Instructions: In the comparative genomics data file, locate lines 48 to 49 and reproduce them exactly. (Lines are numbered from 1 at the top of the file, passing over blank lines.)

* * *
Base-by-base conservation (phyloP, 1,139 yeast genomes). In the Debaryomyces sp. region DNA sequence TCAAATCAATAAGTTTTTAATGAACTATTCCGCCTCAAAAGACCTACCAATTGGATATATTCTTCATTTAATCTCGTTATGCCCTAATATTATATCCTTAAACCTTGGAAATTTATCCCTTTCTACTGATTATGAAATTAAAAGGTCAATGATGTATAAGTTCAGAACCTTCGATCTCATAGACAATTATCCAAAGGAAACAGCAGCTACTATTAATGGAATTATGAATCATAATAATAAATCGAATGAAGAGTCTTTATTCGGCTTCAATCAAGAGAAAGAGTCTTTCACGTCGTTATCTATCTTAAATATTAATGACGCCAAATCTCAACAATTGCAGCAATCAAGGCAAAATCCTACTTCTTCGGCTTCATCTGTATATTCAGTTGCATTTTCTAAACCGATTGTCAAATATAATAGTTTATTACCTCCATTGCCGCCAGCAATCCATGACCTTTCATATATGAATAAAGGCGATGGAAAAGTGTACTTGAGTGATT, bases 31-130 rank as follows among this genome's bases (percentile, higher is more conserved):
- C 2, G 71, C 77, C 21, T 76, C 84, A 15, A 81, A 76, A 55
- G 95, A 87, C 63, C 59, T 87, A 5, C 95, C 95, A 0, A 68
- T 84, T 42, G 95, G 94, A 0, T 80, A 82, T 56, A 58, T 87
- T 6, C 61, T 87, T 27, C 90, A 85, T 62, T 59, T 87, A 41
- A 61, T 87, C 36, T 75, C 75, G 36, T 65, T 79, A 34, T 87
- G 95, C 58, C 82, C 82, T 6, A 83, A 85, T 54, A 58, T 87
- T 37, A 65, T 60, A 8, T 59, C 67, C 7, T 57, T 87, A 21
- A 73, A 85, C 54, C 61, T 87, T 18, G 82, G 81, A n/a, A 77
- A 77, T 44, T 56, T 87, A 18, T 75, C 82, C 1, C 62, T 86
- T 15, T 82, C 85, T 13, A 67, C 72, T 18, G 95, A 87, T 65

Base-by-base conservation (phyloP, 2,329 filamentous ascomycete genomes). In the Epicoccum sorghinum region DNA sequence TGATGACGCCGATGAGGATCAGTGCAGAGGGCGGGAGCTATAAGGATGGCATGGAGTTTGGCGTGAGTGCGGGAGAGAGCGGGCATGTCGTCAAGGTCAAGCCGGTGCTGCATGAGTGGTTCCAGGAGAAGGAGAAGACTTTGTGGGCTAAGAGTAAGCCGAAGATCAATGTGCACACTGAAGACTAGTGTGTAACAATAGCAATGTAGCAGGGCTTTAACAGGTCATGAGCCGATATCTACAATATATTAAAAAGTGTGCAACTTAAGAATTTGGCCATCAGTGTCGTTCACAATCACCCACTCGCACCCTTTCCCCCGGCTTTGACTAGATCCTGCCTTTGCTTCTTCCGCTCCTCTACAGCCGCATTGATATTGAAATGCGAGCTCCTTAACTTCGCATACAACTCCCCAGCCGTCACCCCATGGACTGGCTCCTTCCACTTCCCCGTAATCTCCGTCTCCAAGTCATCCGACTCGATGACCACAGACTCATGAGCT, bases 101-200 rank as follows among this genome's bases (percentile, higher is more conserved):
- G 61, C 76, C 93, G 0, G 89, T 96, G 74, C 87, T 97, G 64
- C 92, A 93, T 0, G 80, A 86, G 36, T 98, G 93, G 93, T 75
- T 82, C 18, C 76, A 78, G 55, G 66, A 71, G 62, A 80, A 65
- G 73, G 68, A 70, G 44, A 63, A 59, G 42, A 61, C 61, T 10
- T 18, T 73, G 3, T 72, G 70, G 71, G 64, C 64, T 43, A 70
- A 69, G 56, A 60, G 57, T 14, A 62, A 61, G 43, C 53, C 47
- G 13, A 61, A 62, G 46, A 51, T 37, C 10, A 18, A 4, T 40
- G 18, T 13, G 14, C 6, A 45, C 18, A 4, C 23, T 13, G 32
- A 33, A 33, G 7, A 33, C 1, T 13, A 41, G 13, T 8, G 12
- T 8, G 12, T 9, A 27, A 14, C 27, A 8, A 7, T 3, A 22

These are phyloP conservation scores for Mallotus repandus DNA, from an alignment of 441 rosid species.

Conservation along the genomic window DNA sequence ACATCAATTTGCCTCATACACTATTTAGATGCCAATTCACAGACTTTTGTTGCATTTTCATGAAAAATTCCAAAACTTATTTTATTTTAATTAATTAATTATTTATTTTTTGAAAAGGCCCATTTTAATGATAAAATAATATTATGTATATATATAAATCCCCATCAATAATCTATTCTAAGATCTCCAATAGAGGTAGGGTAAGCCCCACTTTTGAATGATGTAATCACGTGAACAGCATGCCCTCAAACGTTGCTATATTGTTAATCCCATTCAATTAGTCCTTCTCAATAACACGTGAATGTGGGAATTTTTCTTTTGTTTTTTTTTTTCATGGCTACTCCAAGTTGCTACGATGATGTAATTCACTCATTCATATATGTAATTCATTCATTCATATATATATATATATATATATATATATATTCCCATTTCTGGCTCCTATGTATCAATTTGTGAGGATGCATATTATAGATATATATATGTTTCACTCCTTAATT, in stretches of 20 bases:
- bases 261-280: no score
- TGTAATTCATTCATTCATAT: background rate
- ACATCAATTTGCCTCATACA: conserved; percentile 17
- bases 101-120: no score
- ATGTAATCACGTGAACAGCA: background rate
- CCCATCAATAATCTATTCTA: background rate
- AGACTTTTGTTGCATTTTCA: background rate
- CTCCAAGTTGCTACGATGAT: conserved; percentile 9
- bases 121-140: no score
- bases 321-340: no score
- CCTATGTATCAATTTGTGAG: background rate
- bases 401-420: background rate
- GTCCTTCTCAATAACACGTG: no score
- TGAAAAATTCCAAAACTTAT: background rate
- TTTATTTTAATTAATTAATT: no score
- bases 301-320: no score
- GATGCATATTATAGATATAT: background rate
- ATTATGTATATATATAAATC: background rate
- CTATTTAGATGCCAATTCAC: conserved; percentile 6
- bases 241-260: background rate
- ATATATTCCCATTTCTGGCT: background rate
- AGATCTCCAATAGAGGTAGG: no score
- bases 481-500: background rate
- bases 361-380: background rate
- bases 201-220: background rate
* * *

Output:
- bases 361-380: background rate
- bases 201-220: background rate